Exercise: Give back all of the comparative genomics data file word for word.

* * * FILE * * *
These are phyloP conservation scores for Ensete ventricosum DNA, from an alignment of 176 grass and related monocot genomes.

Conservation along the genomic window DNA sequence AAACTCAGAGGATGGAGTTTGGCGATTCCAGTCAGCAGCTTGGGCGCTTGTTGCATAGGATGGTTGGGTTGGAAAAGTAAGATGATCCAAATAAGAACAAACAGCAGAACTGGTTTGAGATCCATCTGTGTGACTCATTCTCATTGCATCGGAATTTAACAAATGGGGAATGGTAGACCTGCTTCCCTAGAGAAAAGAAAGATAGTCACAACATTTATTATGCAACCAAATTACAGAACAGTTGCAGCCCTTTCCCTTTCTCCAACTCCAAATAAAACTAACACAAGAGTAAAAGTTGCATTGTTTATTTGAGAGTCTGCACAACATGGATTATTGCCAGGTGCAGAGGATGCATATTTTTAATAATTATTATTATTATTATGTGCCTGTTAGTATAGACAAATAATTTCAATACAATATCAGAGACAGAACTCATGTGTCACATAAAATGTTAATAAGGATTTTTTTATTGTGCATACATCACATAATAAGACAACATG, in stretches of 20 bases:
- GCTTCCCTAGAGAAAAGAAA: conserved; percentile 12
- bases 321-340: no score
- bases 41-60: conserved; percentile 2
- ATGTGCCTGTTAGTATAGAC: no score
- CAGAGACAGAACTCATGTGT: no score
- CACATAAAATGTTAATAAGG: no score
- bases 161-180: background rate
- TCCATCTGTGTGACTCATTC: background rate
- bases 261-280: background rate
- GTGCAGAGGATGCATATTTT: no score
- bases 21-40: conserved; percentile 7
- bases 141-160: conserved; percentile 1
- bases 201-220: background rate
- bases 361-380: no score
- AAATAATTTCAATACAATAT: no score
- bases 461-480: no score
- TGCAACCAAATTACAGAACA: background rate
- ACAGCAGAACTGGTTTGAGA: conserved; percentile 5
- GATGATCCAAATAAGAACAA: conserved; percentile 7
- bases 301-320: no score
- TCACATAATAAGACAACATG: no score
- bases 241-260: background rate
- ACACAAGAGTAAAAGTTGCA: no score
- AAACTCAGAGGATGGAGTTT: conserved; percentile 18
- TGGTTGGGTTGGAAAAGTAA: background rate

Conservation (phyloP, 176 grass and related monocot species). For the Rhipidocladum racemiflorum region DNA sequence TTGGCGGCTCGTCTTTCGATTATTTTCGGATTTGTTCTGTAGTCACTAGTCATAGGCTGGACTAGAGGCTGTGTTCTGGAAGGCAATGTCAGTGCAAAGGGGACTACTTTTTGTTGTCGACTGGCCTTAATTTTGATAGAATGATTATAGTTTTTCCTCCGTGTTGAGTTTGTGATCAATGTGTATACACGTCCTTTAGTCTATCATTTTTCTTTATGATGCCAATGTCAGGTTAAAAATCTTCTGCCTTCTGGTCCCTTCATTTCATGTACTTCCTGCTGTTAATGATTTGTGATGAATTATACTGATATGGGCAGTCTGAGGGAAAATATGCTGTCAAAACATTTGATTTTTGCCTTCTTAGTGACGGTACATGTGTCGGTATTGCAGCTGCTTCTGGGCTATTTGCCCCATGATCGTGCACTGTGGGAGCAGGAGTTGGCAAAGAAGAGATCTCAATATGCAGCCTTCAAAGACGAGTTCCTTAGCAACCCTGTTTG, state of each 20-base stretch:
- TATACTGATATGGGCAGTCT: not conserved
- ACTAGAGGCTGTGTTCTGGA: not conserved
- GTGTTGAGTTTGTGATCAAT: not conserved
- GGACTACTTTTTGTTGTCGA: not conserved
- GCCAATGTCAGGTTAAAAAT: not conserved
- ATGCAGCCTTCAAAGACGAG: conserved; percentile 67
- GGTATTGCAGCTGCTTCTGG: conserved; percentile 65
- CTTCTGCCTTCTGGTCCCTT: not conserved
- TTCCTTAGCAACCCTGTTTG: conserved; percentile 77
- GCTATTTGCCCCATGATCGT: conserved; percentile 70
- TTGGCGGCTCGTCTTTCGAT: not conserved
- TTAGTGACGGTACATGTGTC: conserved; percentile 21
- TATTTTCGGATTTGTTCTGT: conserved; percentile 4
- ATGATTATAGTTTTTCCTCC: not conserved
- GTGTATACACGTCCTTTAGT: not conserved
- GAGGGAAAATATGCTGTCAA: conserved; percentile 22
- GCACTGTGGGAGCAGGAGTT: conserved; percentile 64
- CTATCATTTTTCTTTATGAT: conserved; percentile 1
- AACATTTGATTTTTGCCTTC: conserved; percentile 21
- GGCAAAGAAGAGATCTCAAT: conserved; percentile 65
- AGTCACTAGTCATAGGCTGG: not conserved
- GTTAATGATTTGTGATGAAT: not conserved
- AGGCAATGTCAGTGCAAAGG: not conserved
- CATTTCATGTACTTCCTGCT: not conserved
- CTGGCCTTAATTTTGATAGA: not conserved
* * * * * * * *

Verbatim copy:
These are phyloP conservation scores for Ensete ventricosum DNA, from an alignment of 176 grass and related monocot genomes.

Conservation along the genomic window DNA sequence AAACTCAGAGGATGGAGTTTGGCGATTCCAGTCAGCAGCTTGGGCGCTTGTTGCATAGGATGGTTGGGTTGGAAAAGTAAGATGATCCAAATAAGAACAAACAGCAGAACTGGTTTGAGATCCATCTGTGTGACTCATTCTCATTGCATCGGAATTTAACAAATGGGGAATGGTAGACCTGCTTCCCTAGAGAAAAGAAAGATAGTCACAACATTTATTATGCAACCAAATTACAGAACAGTTGCAGCCCTTTCCCTTTCTCCAACTCCAAATAAAACTAACACAAGAGTAAAAGTTGCATTGTTTATTTGAGAGTCTGCACAACATGGATTATTGCCAGGTGCAGAGGATGCATATTTTTAATAATTATTATTATTATTATGTGCCTGTTAGTATAGACAAATAATTTCAATACAATATCAGAGACAGAACTCATGTGTCACATAAAATGTTAATAAGGATTTTTTTATTGTGCATACATCACATAATAAGACAACATG, in stretches of 20 bases:
- GCTTCCCTAGAGAAAAGAAA: conserved; percentile 12
- bases 321-340: no score
- bases 41-60: conserved; percentile 2
- ATGTGCCTGTTAGTATAGAC: no score
- CAGAGACAGAACTCATGTGT: no score
- CACATAAAATGTTAATAAGG: no score
- bases 161-180: background rate
- TCCATCTGTGTGACTCATTC: background rate
- bases 261-280: background rate
- GTGCAGAGGATGCATATTTT: no score
- bases 21-40: conserved; percentile 7
- bases 141-160: conserved; percentile 1
- bases 201-220: background rate
- bases 361-380: no score
- AAATAATTTCAATACAATAT: no score
- bases 461-480: no score
- TGCAACCAAATTACAGAACA: background rate
- ACAGCAGAACTGGTTTGAGA: conserved; percentile 5
- GATGATCCAAATAAGAACAA: conserved; percentile 7
- bases 301-320: no score
- TCACATAATAAGACAACATG: no score
- bases 241-260: background rate
- ACACAAGAGTAAAAGTTGCA: no score
- AAACTCAGAGGATGGAGTTT: conserved; percentile 18
- TGGTTGGGTTGGAAAAGTAA: background rate

Conservation (phyloP, 176 grass and related monocot species). For the Rhipidocladum racemiflorum region DNA sequence TTGGCGGCTCGTCTTTCGATTATTTTCGGATTTGTTCTGTAGTCACTAGTCATAGGCTGGACTAGAGGCTGTGTTCTGGAAGGCAATGTCAGTGCAAAGGGGACTACTTTTTGTTGTCGACTGGCCTTAATTTTGATAGAATGATTATAGTTTTTCCTCCGTGTTGAGTTTGTGATCAATGTGTATACACGTCCTTTAGTCTATCATTTTTCTTTATGATGCCAATGTCAGGTTAAAAATCTTCTGCCTTCTGGTCCCTTCATTTCATGTACTTCCTGCTGTTAATGATTTGTGATGAATTATACTGATATGGGCAGTCTGAGGGAAAATATGCTGTCAAAACATTTGATTTTTGCCTTCTTAGTGACGGTACATGTGTCGGTATTGCAGCTGCTTCTGGGCTATTTGCCCCATGATCGTGCACTGTGGGAGCAGGAGTTGGCAAAGAAGAGATCTCAATATGCAGCCTTCAAAGACGAGTTCCTTAGCAACCCTGTTTG, state of each 20-base stretch:
- TATACTGATATGGGCAGTCT: not conserved
- ACTAGAGGCTGTGTTCTGGA: not conserved
- GTGTTGAGTTTGTGATCAAT: not conserved
- GGACTACTTTTTGTTGTCGA: not conserved
- GCCAATGTCAGGTTAAAAAT: not conserved
- ATGCAGCCTTCAAAGACGAG: conserved; percentile 67
- GGTATTGCAGCTGCTTCTGG: conserved; percentile 65
- CTTCTGCCTTCTGGTCCCTT: not conserved
- TTCCTTAGCAACCCTGTTTG: conserved; percentile 77
- GCTATTTGCCCCATGATCGT: conserved; percentile 70
- TTGGCGGCTCGTCTTTCGAT: not conserved
- TTAGTGACGGTACATGTGTC: conserved; percentile 21
- TATTTTCGGATTTGTTCTGT: conserved; percentile 4
- ATGATTATAGTTTTTCCTCC: not conserved
- GTGTATACACGTCCTTTAGT: not conserved
- GAGGGAAAATATGCTGTCAA: conserved; percentile 22
- GCACTGTGGGAGCAGGAGTT: conserved; percentile 64
- CTATCATTTTTCTTTATGAT: conserved; percentile 1
- AACATTTGATTTTTGCCTTC: conserved; percentile 21
- GGCAAAGAAGAGATCTCAAT: conserved; percentile 65
- AGTCACTAGTCATAGGCTGG: not conserved
- GTTAATGATTTGTGATGAAT: not conserved
- AGGCAATGTCAGTGCAAAGG: not conserved
- CATTTCATGTACTTCCTGCT: not conserved
- CTGGCCTTAATTTTGATAGA: not conserved